M.S.K. + Graduate Certificate in Public Health

Directed kinesiology electives (3 credits)

Addresses theoretical and empirical aspects of topics including exercise and mental health, anxiety and sport performance, “personology” and sport, overtraining, exercise adherence, and perceived exertion.

An integrative analysis of the physiological, psychological and biomechanical principles, mechanisms and phenomena underlying the acquisition of the capacities and abilities required for high-level physical performance.

A study of problems as they relate to philosophy, procedures, and practices in adapted physical education.

Physiology, assessment techniques and interpretation of basic cardiac rhythm, 12-lead EKG, and adjunctive imaging techniques in clinical exercise testing. Introduction to basic cardiac pharmacology.

Theory of measurement in physical education, selection and administration of appropriate tests, and interpretation of results by statistical procedures. Project required to apply theory taught.

In this course there will be an in-depth study of physiological principles applied to clinical exercise physiology; exercise testing and training. Basic areas include cardiovascular, pulmonary, gait, electromyography, posture, and body composition.

Graduate certificate in public health (15 hrs)*

The graduate certificate in public health is a 15-credit-hour program of study. Courses for the certificate program are offered in the fall, spring, and summer and are available in class or online.

In order to receive the certificate, students must complete 15 credit hours of approved public health coursework with a minimum cumulative GPA of 3.0. Transfer credit or course waivers are not allowed as substitution for any courses in the certificate program.

*Students must meet admission requirements for the School of Public Health & Human Sciences.

Learn about the Graduate Certificate in Public Health

This course will introduce students to basic epidemiologic concepts including determinants of health and patterns of disease in populations, population health descriptive techniques, use of health indicators and secondary data sources. Students will gain an understanding of the role of epidemiology in developing prevention strategies and policy. Among the topics to be covered are measures of mortality and morbidity, design and analysis of observational studies, community health assessment, and program evaluation.

The course focuses on environmental health which is the branch of public health that protects against the effects of environmental hazards that can adversely affect health or the ecological balances essential to human health and environmental quality. The environment influences many aspects of human health and well-being. Many diseases are initiated, promoted, sustained, or stimulated by environmental factors. For these reasons, the interactions people have with their environment are an important component of public health.

This course is designed to introduce students to the philosophies and principles that provide the foundation for health promotion and disease prevention with an emphasis on population-based public health approaches. Students will explore topics that promote a broader and better understanding of determinants of health; the multiple factors contributing to health and illness behaviors; fundamentals, theories and principles that shed light on health and illness behaviors; and philosophies, principles and strategies that facilitate improvements in population health and the elimination of health disparities. Students will be introduced to the important complementary relationships between and comingled effects of the determinants of health with an emphasis on the social determinants of health. Students will be presented with new approaches to improve, by not only focusing on individual capacities and capabilities to address their diseases and/or ailments, but also, most importantly perhaps, focus on the conditions and contexts in which individuals have the liberty and limits to make choices that influence health and illness behaviors in many different ways.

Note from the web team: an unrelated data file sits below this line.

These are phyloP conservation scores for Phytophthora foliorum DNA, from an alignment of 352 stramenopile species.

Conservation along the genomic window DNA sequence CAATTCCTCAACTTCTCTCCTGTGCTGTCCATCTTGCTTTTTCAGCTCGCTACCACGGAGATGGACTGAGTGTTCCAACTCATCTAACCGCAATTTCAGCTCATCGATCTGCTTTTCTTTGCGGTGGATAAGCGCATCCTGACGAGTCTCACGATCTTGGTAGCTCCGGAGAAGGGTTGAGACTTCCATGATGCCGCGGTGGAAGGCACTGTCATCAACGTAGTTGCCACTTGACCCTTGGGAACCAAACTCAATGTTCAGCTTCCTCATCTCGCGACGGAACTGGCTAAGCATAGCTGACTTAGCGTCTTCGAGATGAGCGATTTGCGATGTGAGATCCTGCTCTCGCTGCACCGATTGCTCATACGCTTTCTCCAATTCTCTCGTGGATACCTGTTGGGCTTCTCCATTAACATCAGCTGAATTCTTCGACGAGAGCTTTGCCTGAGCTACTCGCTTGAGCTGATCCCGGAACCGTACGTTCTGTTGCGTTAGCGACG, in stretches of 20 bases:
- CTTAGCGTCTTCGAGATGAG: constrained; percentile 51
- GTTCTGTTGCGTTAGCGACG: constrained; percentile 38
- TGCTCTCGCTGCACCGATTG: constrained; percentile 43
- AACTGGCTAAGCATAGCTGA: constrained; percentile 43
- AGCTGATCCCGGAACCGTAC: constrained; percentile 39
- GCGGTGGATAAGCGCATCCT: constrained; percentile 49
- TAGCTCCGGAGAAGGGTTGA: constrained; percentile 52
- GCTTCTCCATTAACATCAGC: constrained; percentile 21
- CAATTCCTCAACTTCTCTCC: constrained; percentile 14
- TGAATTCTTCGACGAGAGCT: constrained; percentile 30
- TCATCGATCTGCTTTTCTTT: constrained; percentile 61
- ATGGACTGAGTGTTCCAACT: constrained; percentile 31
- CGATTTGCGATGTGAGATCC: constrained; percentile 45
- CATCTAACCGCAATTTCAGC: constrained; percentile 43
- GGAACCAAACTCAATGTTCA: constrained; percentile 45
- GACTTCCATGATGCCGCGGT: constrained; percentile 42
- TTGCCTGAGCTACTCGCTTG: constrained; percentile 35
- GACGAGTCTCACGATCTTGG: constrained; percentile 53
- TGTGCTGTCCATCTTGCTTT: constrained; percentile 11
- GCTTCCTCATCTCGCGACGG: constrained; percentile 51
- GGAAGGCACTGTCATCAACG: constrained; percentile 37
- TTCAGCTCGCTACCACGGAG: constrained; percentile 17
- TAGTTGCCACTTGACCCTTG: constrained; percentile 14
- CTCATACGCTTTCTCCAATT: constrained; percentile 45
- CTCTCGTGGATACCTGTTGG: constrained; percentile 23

This course explores the U.S. health care system, policy development, and ethical challenges. It examines the structure, components, organization and financing of the U.S. health care system. The policy process at national, state, and local levels will be analyzed using legislation and related activities.

One semester of undergraduate mathematics. This course introduces the basic principles and methods of data analysis in public health biostatistics. Emphasis is placed on public health examples as they relate to concepts such as sampling, study design, descriptive statistics, probability, statistical distributions, estimation, hypothesis testing, chi-square tests, t-tests, analysis of variance, linear regression and correlation. An introduction to SAS statistical software is now a part of this course.

NOTE: Students who have been awarded a graduate certificate in public health have two years to apply their credits toward the kinesiology master’s degree. Graduates of the certificate program who do not apply to the kinesiology program within two years after completing the requirements of the certificate will not be allowed to apply the 15 credits from the certificate program toward the degree.

Important clarification: A student who uses some or all of the certificate credits toward the master’s in public health (MPH) cannot use the same credits toward the M.S. in kinesiology degree.

Admission to or successful completion of the public health certificate does not guarantee subsequent admission into the M.S.K. or MPH graduate programs.